Books Development Kid Culture Resources Teen — 19 November 2013
Why Girls Talk –  and What They’re Really Saying

Teenage girls often worry about how others view them, and as a result, they resist expressing their honest feelings for fear of not being accepted. They may continue to talk a lot, but often they express what they think they ought to say. Teen experts Susan Morris Shaffer and Linda Perlman Gordon, LCSW-C, M.Ed. offer parents valuable suggestions to help develop a girl’s sense of self. This allows girls to thrive despite the normal setbacks of teenage life—e.g., not being invited to a party, having less than stellar athletic skills, breaking up with a boyfriend, or not doing well on exams. In Why Girls Talk – and What They’re Really Saying: A Parent’s Survival Guide to Connecting with Your Teen, Shaffer and Gordon offer parents essential tips for helping daughters find their passions and supporting them in these pursuits.

Why Girls Talk - And What They're Really Saying

Author: Susan Morris Shaffer & Linda Perlman Gordon ISBN 0-07-141786-9

Shaffer and Gordon address the incredible challenges facing teenage girls today; from peer pressure to unrealistic expectations about beauty, lifestyle, early or unwanted sexual experiences, the importance of popularity, and fitting in. The symptoms of these constant pressures are manifold and take on such characteristics as eating disorders, self-mutilation (“cutting”), substance abuse, bullying, and depression. In this unique sourcebook, Shaffer and Gordon provide parents with invaluable tools in directing daughters away from distorted messages and negative self-image, and toward resilience, self-confidence, and high expectations. The book explains how to:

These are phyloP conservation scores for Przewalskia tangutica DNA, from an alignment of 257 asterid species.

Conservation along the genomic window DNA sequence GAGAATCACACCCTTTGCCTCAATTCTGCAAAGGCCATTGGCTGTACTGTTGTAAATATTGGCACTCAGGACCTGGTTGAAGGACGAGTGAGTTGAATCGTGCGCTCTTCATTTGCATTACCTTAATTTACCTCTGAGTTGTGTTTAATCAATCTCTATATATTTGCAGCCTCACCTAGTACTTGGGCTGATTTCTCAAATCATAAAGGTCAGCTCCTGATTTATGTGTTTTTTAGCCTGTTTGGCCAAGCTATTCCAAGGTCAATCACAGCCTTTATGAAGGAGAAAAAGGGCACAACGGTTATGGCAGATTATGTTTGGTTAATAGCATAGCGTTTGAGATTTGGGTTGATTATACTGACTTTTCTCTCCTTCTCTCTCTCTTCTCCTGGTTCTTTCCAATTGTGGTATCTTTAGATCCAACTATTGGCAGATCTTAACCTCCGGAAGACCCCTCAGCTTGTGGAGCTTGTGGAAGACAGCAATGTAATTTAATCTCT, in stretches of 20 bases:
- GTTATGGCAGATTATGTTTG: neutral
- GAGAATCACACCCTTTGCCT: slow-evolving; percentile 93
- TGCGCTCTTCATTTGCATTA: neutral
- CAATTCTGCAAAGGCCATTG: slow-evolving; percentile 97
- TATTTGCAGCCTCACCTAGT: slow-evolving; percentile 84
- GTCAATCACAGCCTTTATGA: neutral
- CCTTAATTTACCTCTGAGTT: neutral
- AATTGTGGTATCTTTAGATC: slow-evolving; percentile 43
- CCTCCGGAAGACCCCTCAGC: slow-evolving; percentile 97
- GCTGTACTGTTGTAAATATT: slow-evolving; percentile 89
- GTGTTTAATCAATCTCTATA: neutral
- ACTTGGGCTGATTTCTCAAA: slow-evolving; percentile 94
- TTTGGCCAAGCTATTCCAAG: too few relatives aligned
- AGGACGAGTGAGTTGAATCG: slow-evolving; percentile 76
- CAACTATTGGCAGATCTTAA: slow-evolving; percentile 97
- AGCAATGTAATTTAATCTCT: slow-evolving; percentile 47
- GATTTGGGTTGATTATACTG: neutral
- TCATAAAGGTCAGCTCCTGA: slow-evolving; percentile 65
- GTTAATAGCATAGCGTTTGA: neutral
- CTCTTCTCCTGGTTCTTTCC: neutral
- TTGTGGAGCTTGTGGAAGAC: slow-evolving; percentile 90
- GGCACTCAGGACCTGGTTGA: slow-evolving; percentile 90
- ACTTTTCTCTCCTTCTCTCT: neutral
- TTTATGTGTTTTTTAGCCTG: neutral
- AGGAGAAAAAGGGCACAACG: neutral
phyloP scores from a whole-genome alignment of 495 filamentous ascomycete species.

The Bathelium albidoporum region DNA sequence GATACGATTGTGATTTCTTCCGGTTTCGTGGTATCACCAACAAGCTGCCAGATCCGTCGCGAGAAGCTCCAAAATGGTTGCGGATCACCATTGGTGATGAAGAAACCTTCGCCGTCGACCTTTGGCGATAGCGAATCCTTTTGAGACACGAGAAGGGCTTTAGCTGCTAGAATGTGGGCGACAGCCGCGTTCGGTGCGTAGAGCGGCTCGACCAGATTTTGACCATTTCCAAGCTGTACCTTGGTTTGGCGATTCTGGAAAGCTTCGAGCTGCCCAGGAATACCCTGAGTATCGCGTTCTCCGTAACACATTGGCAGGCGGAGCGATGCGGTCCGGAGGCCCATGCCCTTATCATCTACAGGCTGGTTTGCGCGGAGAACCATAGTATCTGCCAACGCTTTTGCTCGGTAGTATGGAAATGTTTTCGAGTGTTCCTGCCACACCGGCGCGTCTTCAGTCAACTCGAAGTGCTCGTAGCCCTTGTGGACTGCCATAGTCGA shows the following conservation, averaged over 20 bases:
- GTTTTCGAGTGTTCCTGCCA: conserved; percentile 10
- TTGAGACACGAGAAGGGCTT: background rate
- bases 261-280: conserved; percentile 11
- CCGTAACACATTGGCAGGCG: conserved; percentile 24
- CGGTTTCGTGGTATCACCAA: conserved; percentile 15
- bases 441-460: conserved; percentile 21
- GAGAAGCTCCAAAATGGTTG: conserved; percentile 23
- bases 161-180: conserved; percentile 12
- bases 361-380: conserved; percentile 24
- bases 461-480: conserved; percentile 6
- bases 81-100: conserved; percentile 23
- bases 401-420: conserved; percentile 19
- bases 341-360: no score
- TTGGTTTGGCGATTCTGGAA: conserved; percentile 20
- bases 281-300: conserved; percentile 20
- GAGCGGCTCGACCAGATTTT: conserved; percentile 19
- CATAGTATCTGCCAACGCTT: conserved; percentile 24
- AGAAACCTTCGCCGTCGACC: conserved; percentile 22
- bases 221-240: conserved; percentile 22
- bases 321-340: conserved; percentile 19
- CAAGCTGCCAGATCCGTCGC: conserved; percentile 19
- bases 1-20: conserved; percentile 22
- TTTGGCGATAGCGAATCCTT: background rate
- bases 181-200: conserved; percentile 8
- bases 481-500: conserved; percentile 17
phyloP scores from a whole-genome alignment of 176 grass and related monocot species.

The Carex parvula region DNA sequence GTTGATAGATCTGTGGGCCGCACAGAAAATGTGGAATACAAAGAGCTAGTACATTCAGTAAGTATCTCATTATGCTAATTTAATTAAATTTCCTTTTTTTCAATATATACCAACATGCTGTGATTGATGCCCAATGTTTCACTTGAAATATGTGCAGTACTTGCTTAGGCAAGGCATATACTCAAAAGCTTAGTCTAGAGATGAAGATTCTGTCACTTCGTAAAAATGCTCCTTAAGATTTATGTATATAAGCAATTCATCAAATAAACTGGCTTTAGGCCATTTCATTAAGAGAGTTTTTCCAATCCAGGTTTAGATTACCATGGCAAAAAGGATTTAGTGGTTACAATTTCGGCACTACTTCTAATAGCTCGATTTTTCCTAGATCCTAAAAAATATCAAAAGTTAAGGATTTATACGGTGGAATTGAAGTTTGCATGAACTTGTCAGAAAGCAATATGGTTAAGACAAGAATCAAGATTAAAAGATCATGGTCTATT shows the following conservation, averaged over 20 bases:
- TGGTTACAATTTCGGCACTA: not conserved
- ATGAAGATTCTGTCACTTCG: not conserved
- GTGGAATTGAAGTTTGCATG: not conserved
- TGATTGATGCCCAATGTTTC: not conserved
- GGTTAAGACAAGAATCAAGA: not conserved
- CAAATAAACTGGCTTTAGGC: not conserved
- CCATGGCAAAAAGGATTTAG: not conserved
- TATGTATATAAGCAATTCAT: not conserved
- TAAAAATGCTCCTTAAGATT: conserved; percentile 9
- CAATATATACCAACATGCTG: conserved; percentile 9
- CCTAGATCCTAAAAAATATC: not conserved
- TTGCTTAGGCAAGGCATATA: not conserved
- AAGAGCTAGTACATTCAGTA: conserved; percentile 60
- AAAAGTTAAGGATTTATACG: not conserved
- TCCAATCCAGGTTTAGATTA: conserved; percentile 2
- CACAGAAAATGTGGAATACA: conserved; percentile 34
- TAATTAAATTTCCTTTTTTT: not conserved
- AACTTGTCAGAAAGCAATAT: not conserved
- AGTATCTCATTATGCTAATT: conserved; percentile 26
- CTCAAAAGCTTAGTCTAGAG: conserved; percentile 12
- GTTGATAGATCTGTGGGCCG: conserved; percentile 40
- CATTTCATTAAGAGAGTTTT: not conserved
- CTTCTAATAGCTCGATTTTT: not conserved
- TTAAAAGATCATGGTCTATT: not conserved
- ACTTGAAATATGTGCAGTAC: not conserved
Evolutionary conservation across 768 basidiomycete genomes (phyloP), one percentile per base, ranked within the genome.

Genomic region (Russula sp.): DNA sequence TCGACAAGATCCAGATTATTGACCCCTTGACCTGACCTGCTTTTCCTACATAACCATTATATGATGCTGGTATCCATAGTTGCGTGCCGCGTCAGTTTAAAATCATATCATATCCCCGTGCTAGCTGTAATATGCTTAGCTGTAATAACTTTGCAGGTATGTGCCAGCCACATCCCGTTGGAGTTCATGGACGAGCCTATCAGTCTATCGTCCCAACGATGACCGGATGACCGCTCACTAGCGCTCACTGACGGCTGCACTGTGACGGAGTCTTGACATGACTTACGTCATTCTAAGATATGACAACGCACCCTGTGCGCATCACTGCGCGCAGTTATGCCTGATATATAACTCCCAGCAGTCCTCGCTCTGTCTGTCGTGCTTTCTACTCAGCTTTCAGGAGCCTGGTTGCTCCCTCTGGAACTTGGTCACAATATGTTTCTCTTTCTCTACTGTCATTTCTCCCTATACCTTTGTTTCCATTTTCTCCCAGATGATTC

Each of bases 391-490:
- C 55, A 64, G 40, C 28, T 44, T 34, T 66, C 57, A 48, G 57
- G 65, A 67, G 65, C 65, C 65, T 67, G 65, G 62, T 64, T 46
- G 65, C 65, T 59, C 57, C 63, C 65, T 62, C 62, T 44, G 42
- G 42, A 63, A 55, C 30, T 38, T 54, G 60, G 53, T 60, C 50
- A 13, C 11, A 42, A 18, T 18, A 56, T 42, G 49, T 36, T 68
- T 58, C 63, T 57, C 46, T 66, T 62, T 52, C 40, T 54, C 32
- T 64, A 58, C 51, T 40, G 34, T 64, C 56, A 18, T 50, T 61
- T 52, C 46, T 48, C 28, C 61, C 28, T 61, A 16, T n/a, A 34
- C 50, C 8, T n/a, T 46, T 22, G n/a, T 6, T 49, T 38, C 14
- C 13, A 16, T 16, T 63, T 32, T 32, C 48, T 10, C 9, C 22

- Identify effective strategies for interpreting necessary information from the drama of girls’ daily lives
- Assist parents in developing skills to help their daughters establish a strong sense of self, while sustaining the parent-child bond
- Strike a balance between the stereotypes of the “mean girl” and the “nice girl” so daughters can create a sense of authentic self
- Explore parents’ boundaries to avoid over-identification with, and investment in, the social successes and failures of their girls

Shaffer and Gordon share a wealth of experience – personally as mothers of girls, and professionally as experts in the fields of gender and adolescent issues. In addition, they have extensively interviewed teenage girls, mothers, fathers, teachers, psychologists, and other teen experts to provide a comprehensive approach for effectively communicating with girls.

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